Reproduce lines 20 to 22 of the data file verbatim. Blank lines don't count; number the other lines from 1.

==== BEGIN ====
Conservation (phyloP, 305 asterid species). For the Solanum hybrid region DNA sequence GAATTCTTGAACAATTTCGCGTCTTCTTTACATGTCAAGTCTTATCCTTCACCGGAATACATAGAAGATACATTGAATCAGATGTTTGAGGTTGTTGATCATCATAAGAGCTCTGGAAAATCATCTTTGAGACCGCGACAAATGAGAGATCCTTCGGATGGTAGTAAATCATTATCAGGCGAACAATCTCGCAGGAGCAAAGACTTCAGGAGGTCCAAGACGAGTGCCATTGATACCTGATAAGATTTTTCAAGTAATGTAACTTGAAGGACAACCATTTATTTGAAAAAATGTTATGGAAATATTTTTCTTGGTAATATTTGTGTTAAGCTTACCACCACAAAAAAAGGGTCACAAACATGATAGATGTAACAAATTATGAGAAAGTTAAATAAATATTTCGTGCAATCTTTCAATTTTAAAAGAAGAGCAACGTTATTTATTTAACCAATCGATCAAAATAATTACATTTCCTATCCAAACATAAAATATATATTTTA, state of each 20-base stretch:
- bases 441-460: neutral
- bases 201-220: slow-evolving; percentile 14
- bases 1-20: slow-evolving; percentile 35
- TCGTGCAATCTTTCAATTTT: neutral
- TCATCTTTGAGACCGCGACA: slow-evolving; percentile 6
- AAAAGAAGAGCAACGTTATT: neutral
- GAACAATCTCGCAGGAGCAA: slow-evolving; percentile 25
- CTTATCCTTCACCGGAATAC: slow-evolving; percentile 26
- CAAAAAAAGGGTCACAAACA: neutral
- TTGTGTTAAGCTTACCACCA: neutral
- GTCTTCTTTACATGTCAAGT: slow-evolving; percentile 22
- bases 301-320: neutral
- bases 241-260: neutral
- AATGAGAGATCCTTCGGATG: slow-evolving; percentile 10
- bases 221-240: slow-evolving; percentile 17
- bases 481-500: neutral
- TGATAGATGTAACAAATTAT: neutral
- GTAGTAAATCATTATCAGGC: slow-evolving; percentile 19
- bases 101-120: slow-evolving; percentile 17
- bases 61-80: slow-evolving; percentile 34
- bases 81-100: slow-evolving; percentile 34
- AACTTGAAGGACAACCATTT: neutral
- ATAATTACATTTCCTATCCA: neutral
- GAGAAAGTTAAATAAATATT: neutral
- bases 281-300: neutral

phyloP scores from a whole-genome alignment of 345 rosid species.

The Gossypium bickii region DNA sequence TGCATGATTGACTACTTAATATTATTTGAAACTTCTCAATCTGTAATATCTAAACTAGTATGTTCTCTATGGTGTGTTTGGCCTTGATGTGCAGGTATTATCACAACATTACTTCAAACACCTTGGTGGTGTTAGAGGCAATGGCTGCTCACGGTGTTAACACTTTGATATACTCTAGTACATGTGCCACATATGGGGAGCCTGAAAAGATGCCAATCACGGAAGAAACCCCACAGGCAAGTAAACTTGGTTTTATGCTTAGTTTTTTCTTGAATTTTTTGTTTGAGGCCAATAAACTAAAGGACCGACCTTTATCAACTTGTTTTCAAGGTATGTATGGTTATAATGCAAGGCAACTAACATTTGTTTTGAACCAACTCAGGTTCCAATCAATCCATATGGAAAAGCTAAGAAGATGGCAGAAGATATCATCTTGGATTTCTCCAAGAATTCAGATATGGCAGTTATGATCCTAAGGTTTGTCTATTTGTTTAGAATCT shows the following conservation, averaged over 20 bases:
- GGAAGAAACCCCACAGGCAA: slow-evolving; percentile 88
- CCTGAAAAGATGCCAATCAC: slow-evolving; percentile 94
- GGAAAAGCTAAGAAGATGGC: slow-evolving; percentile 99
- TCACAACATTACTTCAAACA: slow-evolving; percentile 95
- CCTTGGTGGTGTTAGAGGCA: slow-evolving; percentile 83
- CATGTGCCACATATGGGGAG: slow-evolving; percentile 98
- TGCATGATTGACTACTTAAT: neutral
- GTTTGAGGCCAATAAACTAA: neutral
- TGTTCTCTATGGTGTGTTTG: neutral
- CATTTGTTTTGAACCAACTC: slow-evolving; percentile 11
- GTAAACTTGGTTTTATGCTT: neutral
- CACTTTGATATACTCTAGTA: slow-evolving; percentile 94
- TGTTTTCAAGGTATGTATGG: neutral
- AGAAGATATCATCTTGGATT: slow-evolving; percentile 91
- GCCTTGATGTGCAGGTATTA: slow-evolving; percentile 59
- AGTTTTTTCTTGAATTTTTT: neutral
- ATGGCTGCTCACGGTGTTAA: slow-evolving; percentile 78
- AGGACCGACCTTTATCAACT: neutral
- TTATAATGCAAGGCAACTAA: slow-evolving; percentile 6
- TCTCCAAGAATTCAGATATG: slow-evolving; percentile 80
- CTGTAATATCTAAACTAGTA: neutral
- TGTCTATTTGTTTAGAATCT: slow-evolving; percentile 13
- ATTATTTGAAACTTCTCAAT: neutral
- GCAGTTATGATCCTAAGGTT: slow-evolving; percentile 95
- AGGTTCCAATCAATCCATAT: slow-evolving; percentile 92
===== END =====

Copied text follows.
- bases 101-120: slow-evolving; percentile 17
- bases 61-80: slow-evolving; percentile 34
- bases 81-100: slow-evolving; percentile 34